community through art.
There is something magical about functional art - work that looks beautiful but also serves a purpose beyond the aesthetic.
If the piece is something you can use, and is something you interact with regularly, it becomes a part of your life in a much deeper way.
Dallas Gara makes furniture - but within that furniture he reveals art.
“Mostly I do fine woodworking, so anything that's got complicated joinery or anything that is made out of a high-quality wood is what I tend to go for,” explained Dallas.
“I like mostly building rocking chairs, but I'll build whatever I can. People ask me to build all sorts of interesting things. I seem to be a custom builder.”
You can tell looking at his rocking chair creations that they are a labour of love, more than just custom builds. They seem to be more for himself in the way they reflect his affinity for the craft.
“They're hard to build. I actually got into building them because I love chairs, I love sitting. I don't know why, but I've always had an affinity for sitting and a rocking chair is one of the hardest things to build, so I decided to start making them.”
“They have to be very precise. It has to fit the body well. Where your arms sit has to be comfortable, where your head sits has to be comfortable, and all the while, if you build a chair out of wood, in Calgary especially, it will warp.
“So, to actually get a seat that's flat and the legs coming off of it and then rockers that sit flat and rock flat is actually pretty hard. Because you're working in three dimensions, it has to be not only square, but also flat, and then true.
“There's a lot of dimensions to it. So to actually get one that rocks really nicely and feels really good and also looks pretty is tough.”
By day, Dallas works as a physicist. He has only really been building as a woodworker in his down time for the past 3 years.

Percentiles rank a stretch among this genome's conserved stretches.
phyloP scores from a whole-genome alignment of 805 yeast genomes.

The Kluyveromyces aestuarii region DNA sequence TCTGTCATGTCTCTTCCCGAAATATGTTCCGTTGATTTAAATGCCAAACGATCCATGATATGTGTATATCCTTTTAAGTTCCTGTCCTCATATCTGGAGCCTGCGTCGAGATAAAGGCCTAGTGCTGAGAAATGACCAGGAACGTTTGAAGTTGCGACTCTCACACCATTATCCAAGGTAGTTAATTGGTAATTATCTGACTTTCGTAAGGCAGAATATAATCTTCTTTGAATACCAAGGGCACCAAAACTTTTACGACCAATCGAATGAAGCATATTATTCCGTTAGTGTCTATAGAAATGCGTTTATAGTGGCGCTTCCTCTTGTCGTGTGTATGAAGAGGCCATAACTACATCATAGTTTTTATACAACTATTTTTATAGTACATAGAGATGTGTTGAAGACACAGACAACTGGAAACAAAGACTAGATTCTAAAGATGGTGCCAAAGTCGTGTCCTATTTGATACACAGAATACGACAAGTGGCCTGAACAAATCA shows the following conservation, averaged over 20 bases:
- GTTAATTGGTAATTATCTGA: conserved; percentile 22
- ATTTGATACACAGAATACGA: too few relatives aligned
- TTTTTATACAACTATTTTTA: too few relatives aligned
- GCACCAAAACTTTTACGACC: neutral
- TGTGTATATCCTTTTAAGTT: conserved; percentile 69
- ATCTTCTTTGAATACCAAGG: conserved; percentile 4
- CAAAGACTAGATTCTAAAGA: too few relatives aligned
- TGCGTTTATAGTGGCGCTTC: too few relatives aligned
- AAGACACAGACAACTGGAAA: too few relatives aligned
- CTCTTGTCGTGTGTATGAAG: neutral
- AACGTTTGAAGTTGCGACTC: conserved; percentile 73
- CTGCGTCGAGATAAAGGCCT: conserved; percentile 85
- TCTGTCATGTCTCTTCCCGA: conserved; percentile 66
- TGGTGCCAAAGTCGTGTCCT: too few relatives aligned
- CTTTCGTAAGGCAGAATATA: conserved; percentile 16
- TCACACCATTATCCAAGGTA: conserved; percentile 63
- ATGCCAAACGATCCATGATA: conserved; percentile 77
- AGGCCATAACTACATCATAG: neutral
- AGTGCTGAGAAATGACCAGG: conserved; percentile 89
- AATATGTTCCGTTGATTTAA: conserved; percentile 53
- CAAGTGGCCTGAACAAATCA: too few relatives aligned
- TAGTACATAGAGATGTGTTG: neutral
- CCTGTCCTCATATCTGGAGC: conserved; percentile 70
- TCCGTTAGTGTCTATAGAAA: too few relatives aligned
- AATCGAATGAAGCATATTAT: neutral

After taking a course in how to make rocking chairs, he was hooked.
“I was building just furniture for my house and then I wanted to take it to the next level and I wanted to take a course, and I was like ‘I don't know what to really take.’ So I took a course on how to build a rocking chair.
“I went out to see this fellow in Ontario and in 10 days we built one.
“I meant to go out there just to build one and take it home and just forget it, but I came home and I was like, ‘I need to build more’.
“I loved it so much, so I started building rocking chairs and then I got into more fine woodworking.
“People came over and they are like,
‘Oh, where did you get that?’
"And I say, ‘Well, I built it,’
"and they're like, ‘can I buy one?’
Each chair is unique and beautiful in its own right. They hold the presence of art pieces.
“That's what intrigued me is I just thought, ‘man, I want to make something that very few other people make.’ As it evolves, I'm starting to make ones that are more my design and I have a lot more influence on the end shape.
“So that was it. I just love them. I think they're pretty. When I walk into a store and see a rocker, I don't know, I always gravitate towards it.”
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